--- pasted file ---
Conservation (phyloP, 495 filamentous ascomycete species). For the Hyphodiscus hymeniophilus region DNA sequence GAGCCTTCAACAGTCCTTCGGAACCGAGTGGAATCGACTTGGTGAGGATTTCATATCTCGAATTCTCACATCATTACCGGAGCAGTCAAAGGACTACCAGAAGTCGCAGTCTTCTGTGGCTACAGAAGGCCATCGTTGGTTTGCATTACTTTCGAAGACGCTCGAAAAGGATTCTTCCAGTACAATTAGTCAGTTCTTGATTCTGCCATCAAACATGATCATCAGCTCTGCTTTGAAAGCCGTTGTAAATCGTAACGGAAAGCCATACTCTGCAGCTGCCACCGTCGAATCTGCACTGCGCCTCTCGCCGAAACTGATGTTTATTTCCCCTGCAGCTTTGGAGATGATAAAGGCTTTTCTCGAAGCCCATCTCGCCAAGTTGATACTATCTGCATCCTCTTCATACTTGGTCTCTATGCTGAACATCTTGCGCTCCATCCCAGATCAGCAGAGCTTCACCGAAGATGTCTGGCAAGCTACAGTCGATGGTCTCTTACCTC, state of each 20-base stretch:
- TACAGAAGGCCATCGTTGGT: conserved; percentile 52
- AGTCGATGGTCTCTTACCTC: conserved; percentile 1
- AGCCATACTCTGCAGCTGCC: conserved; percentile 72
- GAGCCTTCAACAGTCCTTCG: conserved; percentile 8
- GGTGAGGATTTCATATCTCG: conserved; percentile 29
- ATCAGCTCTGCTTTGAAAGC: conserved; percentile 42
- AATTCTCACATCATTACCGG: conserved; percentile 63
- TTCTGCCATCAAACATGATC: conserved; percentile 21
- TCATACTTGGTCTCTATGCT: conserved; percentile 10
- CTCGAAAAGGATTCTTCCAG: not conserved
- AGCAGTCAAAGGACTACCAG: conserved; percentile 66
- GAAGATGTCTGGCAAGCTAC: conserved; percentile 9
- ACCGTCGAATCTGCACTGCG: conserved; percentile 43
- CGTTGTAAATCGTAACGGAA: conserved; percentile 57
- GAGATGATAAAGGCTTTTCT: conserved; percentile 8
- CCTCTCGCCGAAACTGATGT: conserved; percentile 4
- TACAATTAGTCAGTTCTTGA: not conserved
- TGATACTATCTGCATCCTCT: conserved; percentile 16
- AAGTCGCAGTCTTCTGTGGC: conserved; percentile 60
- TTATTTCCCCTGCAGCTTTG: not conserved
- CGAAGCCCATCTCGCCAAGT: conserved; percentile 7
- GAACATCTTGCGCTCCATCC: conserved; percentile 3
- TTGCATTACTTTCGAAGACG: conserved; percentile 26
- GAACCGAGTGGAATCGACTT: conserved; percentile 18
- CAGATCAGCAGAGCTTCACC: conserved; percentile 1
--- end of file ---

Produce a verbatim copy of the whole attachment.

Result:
Conservation (phyloP, 495 filamentous ascomycete species). For the Hyphodiscus hymeniophilus region DNA sequence GAGCCTTCAACAGTCCTTCGGAACCGAGTGGAATCGACTTGGTGAGGATTTCATATCTCGAATTCTCACATCATTACCGGAGCAGTCAAAGGACTACCAGAAGTCGCAGTCTTCTGTGGCTACAGAAGGCCATCGTTGGTTTGCATTACTTTCGAAGACGCTCGAAAAGGATTCTTCCAGTACAATTAGTCAGTTCTTGATTCTGCCATCAAACATGATCATCAGCTCTGCTTTGAAAGCCGTTGTAAATCGTAACGGAAAGCCATACTCTGCAGCTGCCACCGTCGAATCTGCACTGCGCCTCTCGCCGAAACTGATGTTTATTTCCCCTGCAGCTTTGGAGATGATAAAGGCTTTTCTCGAAGCCCATCTCGCCAAGTTGATACTATCTGCATCCTCTTCATACTTGGTCTCTATGCTGAACATCTTGCGCTCCATCCCAGATCAGCAGAGCTTCACCGAAGATGTCTGGCAAGCTACAGTCGATGGTCTCTTACCTC, state of each 20-base stretch:
- TACAGAAGGCCATCGTTGGT: conserved; percentile 52
- AGTCGATGGTCTCTTACCTC: conserved; percentile 1
- AGCCATACTCTGCAGCTGCC: conserved; percentile 72
- GAGCCTTCAACAGTCCTTCG: conserved; percentile 8
- GGTGAGGATTTCATATCTCG: conserved; percentile 29
- ATCAGCTCTGCTTTGAAAGC: conserved; percentile 42
- AATTCTCACATCATTACCGG: conserved; percentile 63
- TTCTGCCATCAAACATGATC: conserved; percentile 21
- TCATACTTGGTCTCTATGCT: conserved; percentile 10
- CTCGAAAAGGATTCTTCCAG: not conserved
- AGCAGTCAAAGGACTACCAG: conserved; percentile 66
- GAAGATGTCTGGCAAGCTAC: conserved; percentile 9
- ACCGTCGAATCTGCACTGCG: conserved; percentile 43
- CGTTGTAAATCGTAACGGAA: conserved; percentile 57
- GAGATGATAAAGGCTTTTCT: conserved; percentile 8
- CCTCTCGCCGAAACTGATGT: conserved; percentile 4
- TACAATTAGTCAGTTCTTGA: not conserved
- TGATACTATCTGCATCCTCT: conserved; percentile 16
- AAGTCGCAGTCTTCTGTGGC: conserved; percentile 60
- TTATTTCCCCTGCAGCTTTG: not conserved
- CGAAGCCCATCTCGCCAAGT: conserved; percentile 7
- GAACATCTTGCGCTCCATCC: conserved; percentile 3
- TTGCATTACTTTCGAAGACG: conserved; percentile 26
- GAACCGAGTGGAATCGACTT: conserved; percentile 18
- CAGATCAGCAGAGCTTCACC: conserved; percentile 1